The Geography curriculum will provide pupils with knowledge about diverse places, people, resources and natural and human environments, together with a deep understanding of the earth’s key physical and human processes. We want our pupils to be passionate about Geography, to have: an understanding of the world and their place within it, an awareness of vocabulary, questioning skills and a secure knowledge of Geography ready to take onto their secondary education. Through active participation, pupils will be able to draw comparisons and make connections between different countries and their physical and human features. In the process, they will learn about their local community and its place in the world. Our aim is to ensure our pupils gain the cultural capital needed to be active, caring citizens. We believe that Geography should be an interactive subject, which not only challenges the pupils, but strives to ignite a natural curiosity within them. Each unit includes opportunities for children to investigate, handle resources, consider pictorial evidence, watch geographical footage and visit relevant sites. We want our pupils to take pride in their Geography learning. Whilst it is important for them to have the facts, we believe that, if they are going to flourish as learners, we need to develop their independence and critical thinking. We do this by ensuring lessons are planned to have time for discussion and debate, fostering an environment of enquiry; this will enable pupils to revise and justify their opinions. Vocabulary is introduced at the start of each topic and pupils are encouraged to use it in oral and written work.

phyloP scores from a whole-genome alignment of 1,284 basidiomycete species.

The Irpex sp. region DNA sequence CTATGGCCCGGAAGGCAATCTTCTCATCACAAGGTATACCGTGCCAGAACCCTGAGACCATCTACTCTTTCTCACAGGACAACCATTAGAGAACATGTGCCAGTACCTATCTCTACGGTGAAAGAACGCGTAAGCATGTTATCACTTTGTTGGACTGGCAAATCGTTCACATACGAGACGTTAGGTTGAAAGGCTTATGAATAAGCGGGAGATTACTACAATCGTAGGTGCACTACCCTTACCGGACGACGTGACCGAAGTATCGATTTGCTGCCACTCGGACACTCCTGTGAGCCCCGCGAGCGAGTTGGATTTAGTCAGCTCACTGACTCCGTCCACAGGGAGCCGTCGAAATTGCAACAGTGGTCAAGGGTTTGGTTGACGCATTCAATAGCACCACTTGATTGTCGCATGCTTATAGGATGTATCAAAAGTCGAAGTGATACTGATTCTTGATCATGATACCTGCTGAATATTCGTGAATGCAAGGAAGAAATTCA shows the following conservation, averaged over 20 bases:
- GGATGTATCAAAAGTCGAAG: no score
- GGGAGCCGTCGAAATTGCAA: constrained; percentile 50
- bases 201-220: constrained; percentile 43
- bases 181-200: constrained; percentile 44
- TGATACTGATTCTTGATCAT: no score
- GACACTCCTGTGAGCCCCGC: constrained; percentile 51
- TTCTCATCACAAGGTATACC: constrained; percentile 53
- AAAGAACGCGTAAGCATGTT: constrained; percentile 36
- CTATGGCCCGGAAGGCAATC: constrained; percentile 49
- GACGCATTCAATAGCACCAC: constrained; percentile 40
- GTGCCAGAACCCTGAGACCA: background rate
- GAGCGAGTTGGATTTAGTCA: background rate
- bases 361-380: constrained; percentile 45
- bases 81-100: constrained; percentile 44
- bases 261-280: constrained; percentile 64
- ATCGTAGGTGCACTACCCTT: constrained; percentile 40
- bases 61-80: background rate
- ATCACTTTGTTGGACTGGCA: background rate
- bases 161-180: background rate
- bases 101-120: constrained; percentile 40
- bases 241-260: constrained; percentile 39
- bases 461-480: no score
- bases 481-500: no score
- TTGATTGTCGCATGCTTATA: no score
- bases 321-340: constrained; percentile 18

- Three topics will be taught in Geography through the year and to alternate with History.
- One of the three topics will be a local geography unit.
- KS2 will teach three topics with the recurring themes of UK, Europe and a country from another continent.
- A key question will form the basis for each Geography unit with a final outcome piece of work e.g piece of writing, art/DT, debate, drama.
- Learning will focus on a balance between knowledge, skills and key vocabulary.